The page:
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Is This a Remington Revolver ?

Discussion in 'Curio & Relics Forum' started by OldFotoMan, Feb 22, 2012.

  1. Jim K

    Jim K New Member

    Joined:
    Dec 6, 2009
    Messages:
    6,397
    True, some folks do say, correctly, that something is wrong, sometimes without knowing themselves excactly what it is. The thing is that some of us have seen and handled dozens, maybe hundreds, of genuine percussion revolvers of that era, and may even own one or more. We often need little more than a glance to be able to say, "Something's wrong", even though it may take a while to point out the specific problems. The "something" may be anything from a cold blue job to a complete fake, like the Musser Patersons of a bygone era that are now themselves highly collectible - and a lot rarer than genuine Patersons.

    Neither bragging or complaining, but I have no idea how many Colt and Remington percussion revolvers I have handled, and in some cases, repaired, but it certainly has been in the hundreds. And that doesn't count Starrs, Whitneys, Coopers, Bacons, etc.

    Can I be fooled by a good copy or a good restoration? I am sure that I can, but it would have to be good enough to fool real experts. There is just something about the old guns that is hard to fake. And all the factory repros have little changes, sometimes subtle, deliberately made so that it is hard to turn them into fakes.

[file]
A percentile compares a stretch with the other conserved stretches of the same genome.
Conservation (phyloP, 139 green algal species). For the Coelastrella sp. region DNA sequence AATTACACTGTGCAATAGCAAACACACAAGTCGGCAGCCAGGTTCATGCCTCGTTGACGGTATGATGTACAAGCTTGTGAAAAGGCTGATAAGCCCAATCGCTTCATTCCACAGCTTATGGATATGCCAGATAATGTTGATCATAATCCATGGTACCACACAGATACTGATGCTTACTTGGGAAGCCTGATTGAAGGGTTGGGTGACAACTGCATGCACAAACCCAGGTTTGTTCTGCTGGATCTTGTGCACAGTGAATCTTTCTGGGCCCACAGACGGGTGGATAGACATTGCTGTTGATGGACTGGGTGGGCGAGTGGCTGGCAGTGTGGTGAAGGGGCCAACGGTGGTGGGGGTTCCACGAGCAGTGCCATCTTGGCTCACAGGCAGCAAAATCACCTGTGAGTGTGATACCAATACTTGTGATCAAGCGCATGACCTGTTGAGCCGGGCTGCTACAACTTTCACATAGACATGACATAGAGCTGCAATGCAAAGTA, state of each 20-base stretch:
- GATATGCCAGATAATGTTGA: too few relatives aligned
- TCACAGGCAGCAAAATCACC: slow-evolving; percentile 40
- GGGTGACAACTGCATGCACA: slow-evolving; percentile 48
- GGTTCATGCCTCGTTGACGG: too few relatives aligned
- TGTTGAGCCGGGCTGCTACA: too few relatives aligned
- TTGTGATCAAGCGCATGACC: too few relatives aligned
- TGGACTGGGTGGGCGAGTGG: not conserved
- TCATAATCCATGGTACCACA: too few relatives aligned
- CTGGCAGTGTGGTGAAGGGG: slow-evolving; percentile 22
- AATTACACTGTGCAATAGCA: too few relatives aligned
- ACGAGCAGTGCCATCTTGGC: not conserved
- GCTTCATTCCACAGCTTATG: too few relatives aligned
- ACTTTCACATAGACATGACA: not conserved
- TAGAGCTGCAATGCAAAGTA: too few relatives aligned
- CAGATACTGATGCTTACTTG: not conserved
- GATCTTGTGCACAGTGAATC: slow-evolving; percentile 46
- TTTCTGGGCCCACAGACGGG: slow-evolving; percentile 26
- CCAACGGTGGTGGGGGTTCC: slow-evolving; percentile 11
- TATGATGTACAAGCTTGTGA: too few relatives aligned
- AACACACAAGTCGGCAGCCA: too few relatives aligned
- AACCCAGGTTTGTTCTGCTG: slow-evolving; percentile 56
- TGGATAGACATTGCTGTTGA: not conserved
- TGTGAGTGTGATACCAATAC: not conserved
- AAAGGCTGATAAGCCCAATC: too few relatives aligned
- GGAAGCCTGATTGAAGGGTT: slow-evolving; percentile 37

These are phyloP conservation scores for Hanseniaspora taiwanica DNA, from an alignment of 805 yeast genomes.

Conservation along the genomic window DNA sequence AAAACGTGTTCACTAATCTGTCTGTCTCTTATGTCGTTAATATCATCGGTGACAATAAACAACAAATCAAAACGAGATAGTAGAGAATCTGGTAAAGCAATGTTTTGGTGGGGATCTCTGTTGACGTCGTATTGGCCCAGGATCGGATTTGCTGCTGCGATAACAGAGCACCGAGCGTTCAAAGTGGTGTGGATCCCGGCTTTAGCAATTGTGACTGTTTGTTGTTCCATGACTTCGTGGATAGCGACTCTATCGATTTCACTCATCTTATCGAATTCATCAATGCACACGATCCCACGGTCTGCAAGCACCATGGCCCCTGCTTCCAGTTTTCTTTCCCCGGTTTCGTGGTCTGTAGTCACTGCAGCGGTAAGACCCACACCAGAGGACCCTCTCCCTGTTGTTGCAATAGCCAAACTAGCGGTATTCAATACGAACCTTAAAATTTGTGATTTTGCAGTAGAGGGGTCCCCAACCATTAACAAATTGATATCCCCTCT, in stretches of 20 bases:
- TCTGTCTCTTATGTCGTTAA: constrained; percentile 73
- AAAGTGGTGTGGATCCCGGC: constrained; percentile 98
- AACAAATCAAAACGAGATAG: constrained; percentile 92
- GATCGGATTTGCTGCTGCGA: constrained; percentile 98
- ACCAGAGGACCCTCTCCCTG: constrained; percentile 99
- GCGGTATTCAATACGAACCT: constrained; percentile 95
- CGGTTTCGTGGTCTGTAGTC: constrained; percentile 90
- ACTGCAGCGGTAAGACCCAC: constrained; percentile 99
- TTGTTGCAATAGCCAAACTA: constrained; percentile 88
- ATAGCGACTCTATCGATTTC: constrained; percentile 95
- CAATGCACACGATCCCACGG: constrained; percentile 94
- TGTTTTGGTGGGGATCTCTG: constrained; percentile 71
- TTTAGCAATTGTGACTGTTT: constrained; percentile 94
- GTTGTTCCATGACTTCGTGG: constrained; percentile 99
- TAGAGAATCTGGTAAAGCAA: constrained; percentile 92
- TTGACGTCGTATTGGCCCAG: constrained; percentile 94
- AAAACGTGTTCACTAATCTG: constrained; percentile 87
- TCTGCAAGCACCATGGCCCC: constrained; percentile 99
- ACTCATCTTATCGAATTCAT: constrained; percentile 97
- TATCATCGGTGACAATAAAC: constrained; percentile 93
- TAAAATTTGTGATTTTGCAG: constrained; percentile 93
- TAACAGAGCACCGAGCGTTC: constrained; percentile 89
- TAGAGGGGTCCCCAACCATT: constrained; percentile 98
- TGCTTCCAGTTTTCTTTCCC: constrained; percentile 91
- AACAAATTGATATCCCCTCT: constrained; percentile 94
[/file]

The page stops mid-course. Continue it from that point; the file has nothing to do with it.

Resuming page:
Good luck with your gun, and I hope you have better news the next time.

    Jim
  2. Hawg

    Hawg Active Member

    Joined:
    Mar 23, 2011
    Messages:
    2,136
    Sorry I haven't been back here before now. A couple of things. The font for the numbers is wrong for an 1860's revolver. There should be at least remnants of the barrel address and inspectors marks on all the major parts. Like I said before the serial number is much too low for that particular frame. The frame is obviously cast. There is no way that is an original. I'm betting if you have the thread pitch checked the threads will be metric. Oh and BTW one post mentioned brass frames. There never was a brass framed 58 Remington or a brass copy of one until modern times.
    Last edited: May 12, 2012
  3. Diamondback

    Diamondback Well-Known Member

    Joined:
    Sep 24, 2009
    Messages:
    1,016
    Location:
    Silver City, Oklahoma
    Folks, I am no expert on the 1858 Remington, but, in 1986 or '87, my wife purchased a collectible reproduction of the Remington 1858 New Army revolver in .44 caliber.

    Looking at this beautiful reproduction I can see quite a few differences.

    A) The loading lever is the wrong shape and length.

    B) The hammer has a different configuration.

    C) The grip frame has a different shape.

    D) The trigger guard is larger and round rather than flat.

    E) The front sight is too small and the wrong shape.

    The revolver in the OP is an older BP weapon. It appears to be one that has been rebuilt sometime in the past from several different revolvers by a compentent gunsmith or a talented tinkerer. Just from what I can se, I would say that this is not an orginal Remington Model 1858 revolver. As far as its value is concerned, it is worth whatever someone is willing to pay.
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